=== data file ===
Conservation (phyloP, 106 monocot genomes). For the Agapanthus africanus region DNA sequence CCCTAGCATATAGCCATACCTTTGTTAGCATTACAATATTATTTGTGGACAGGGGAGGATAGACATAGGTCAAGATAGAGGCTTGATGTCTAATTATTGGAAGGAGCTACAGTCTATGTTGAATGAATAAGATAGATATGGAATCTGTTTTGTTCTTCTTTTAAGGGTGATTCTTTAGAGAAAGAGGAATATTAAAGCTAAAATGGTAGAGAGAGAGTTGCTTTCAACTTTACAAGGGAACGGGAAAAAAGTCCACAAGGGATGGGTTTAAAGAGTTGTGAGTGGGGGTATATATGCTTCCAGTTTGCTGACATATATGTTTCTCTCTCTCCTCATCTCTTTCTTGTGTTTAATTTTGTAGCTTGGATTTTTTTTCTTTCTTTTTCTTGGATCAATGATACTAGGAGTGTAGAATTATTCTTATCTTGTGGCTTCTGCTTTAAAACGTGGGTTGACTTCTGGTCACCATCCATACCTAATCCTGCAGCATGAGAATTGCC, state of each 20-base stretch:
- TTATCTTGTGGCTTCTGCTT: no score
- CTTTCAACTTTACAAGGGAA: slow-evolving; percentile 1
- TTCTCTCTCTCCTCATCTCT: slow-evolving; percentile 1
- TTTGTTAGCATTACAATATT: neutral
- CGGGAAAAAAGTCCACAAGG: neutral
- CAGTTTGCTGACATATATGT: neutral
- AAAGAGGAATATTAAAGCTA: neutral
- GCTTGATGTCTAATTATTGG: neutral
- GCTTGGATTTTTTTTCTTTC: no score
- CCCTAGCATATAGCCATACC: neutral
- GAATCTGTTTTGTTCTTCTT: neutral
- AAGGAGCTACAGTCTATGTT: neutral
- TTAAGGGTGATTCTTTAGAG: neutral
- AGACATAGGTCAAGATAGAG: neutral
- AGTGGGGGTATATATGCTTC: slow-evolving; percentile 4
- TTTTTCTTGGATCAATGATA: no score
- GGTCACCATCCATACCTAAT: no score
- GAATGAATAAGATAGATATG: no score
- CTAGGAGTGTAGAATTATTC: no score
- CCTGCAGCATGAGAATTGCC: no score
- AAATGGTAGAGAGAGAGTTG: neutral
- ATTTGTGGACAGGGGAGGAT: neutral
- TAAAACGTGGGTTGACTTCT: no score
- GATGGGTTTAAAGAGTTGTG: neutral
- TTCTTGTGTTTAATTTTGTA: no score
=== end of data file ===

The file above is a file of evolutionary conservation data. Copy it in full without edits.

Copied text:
Conservation (phyloP, 106 monocot genomes). For the Agapanthus africanus region DNA sequence CCCTAGCATATAGCCATACCTTTGTTAGCATTACAATATTATTTGTGGACAGGGGAGGATAGACATAGGTCAAGATAGAGGCTTGATGTCTAATTATTGGAAGGAGCTACAGTCTATGTTGAATGAATAAGATAGATATGGAATCTGTTTTGTTCTTCTTTTAAGGGTGATTCTTTAGAGAAAGAGGAATATTAAAGCTAAAATGGTAGAGAGAGAGTTGCTTTCAACTTTACAAGGGAACGGGAAAAAAGTCCACAAGGGATGGGTTTAAAGAGTTGTGAGTGGGGGTATATATGCTTCCAGTTTGCTGACATATATGTTTCTCTCTCTCCTCATCTCTTTCTTGTGTTTAATTTTGTAGCTTGGATTTTTTTTCTTTCTTTTTCTTGGATCAATGATACTAGGAGTGTAGAATTATTCTTATCTTGTGGCTTCTGCTTTAAAACGTGGGTTGACTTCTGGTCACCATCCATACCTAATCCTGCAGCATGAGAATTGCC, state of each 20-base stretch:
- TTATCTTGTGGCTTCTGCTT: no score
- CTTTCAACTTTACAAGGGAA: slow-evolving; percentile 1
- TTCTCTCTCTCCTCATCTCT: slow-evolving; percentile 1
- TTTGTTAGCATTACAATATT: neutral
- CGGGAAAAAAGTCCACAAGG: neutral
- CAGTTTGCTGACATATATGT: neutral
- AAAGAGGAATATTAAAGCTA: neutral
- GCTTGATGTCTAATTATTGG: neutral
- GCTTGGATTTTTTTTCTTTC: no score
- CCCTAGCATATAGCCATACC: neutral
- GAATCTGTTTTGTTCTTCTT: neutral
- AAGGAGCTACAGTCTATGTT: neutral
- TTAAGGGTGATTCTTTAGAG: neutral
- AGACATAGGTCAAGATAGAG: neutral
- AGTGGGGGTATATATGCTTC: slow-evolving; percentile 4
- TTTTTCTTGGATCAATGATA: no score
- GGTCACCATCCATACCTAAT: no score
- GAATGAATAAGATAGATATG: no score
- CTAGGAGTGTAGAATTATTC: no score
- CCTGCAGCATGAGAATTGCC: no score
- AAATGGTAGAGAGAGAGTTG: neutral
- ATTTGTGGACAGGGGAGGAT: neutral
- TAAAACGTGGGTTGACTTCT: no score
- GATGGGTTTAAAGAGTTGTG: neutral
- TTCTTGTGTTTAATTTTGTA: no score